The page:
Sunday, January 31, 2010

Good and Evil

The other day, I was trying to make a point to our ten-year old daughter.

Min Zhen Shakya wrote an interesting book called the Seventh World of Chan Buddhism. In this book, she was talking about Jungian psychology and how children, when they do something bad, begin to split off a "shadow self" to take the blame for their bad action. Kids, after all, wish to be the "good kids", even though as children they are often prey to their "bad" impulses. Over time, there is a barrier (or as Gurdjieff might say, "buffer"). When people get older, they are unable to be objective about themselves as they have fallen into a habit of blaming their shadow for their shortcomings, and see themselves as saints. One point of analysis is to allow people to re-integrate with their shadow, a very Taoist sort of view. No wonder the Jungians were into Taoism.

I learned this the hard way, through intensive, Gurdjieff-style exercises. Needless to say, I want to minimize, if possible, this shadow in our children. So I was explaining that just because some one does something bad doesn't mean they are bad.

In fact, this cannot be the case. If people were inherently bad, no good would be possible. If inherently good, no bad would be possible. Yet good people are bad, bad are good, some criminals become saints, and saints become sinners.

The best explanation I came up with is that good and bad can only apply to actions. What we are, we simply are. Thoughts, feelings, emotions, etc. all arise and pass. There is nothing good or bad about these things, just like there is nothing good or bad about the rain, trees, or beetles. In all reality, there is nothing really good or bad about actions as well, but I didn't want to burden her young mind with such a shock at this age.

There is a Zen saying that says when we act with compassion, it is said the Buddha comes into the world. When we act from hate or anger, it is said the Buddha leaves the world. Very succinct, very true.

Xin Xin Ming and Classical Chinese

The other day, I came along this great poem, the Xing Xing Ming, attributed to the Third Patriarch.

Reading the different versions of the poem, I notice that a lot is lost in translation. Let's just start with the title. It has been translated as: Trust Mind Inscription, Inscription on Trust in the Mind, Inscribed On the Believing Mind, On Believing in Mind, On Faith in Mind, Trust in the Heart.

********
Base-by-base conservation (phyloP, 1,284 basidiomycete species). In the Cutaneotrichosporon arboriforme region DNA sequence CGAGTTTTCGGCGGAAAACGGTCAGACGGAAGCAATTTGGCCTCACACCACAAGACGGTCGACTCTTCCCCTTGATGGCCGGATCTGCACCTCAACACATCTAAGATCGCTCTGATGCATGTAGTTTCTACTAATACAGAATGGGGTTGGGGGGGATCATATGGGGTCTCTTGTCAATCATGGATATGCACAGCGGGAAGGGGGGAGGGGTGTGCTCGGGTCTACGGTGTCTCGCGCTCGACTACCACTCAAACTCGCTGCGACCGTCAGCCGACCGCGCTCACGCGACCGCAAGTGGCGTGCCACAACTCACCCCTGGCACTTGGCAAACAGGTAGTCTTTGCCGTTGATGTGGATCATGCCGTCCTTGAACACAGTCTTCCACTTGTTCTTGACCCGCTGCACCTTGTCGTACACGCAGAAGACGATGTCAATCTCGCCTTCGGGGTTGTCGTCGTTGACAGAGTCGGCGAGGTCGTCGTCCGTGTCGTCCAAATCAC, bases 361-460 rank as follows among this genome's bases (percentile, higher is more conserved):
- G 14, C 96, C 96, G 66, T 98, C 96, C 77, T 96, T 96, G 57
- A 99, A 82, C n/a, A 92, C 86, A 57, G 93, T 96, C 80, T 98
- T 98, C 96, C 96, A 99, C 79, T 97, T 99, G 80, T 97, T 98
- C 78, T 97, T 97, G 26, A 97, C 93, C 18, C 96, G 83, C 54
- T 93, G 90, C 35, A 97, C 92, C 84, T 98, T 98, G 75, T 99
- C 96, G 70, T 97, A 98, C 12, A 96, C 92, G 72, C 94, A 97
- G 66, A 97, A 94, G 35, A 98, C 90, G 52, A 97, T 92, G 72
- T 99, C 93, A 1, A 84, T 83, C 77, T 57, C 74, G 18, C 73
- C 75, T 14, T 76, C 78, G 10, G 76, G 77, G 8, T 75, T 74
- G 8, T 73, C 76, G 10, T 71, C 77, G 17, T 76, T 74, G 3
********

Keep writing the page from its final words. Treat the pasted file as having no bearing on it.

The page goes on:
This is already a bad sign. Lucky for me, I live in an age of the internet. I can therefore command more translating power than the Son of Heaven in old China, despite the fact I don't know a lick of Chinese.

Now the title is: 信心銘

The first character, 信, is xin. It is actually made of two characters: a man to the left, and on the right the character for speech. It generally means trust, as in you believe the person who is talking.

The second, 心, is xin, heart. Now xin is a tricky word in Chinese. It can mean the whole mental apparatus, including thoughts and feelings that evidently the ancient Chinese did not distinguish as much as we in the West. Another is consciousness, or citta in Sankrit. Another is heart, essence, or core. When some one says mind, it leaves out the heart and core. When one says heart, I think of emotions, or a sort of cliched sincerity. But this word is so much bigger. In ancient Chinese, the character for love is xin dancing. The character for hate is the xin covered. This is a very big concept.

The third is 銘, which is means an inscription. Again, looking at the characters, you have a character for engrave, and also the same character ming in the Tao Te Ching that stands for the name that cannot be named.

So I might translate this as: Believing in the Heart-Mind Inscription. But even this doesn't capture the dynamic nature of the Chinese characters.

Zen and Dao

If we trace Buddhism back to its historical, Theravadan roots, we find that it is a practice of investigation. Buddhism is a practice that teaches one to analyze the world. The mind is settled and honed to a sharp edge, and then it penetrates through our experiences of reality to find the truth hidden at the core.

When Buddhism left India to China, it found a different culture. In India, there was a tradition of begging holy men, who could live in the forest and meditate all day, and then beg for alms. In China, no such structure was in place. Monks, like everyone else, had to work.

China was also the ancestor of Taoism. Taoism is a tradition of unification. Its inner workings are an alchemy, a uniting of seemingly diverse elements into a whole. Taoist writings describe creation as a series of steps that involve splitting off into many parts. From the great Ancestor, the Tao itself, arose yin and yang, the five elements, and eventually, the 10,000 things of the world. To reach the Tao, then, one simply reverses this process.

When the analytical Buddhism met the harmonizing Taoism, there was a new practice called Chan or Zen. Zen has a different flavor from both Taoism and Buddhism, yet it is intimately related to both.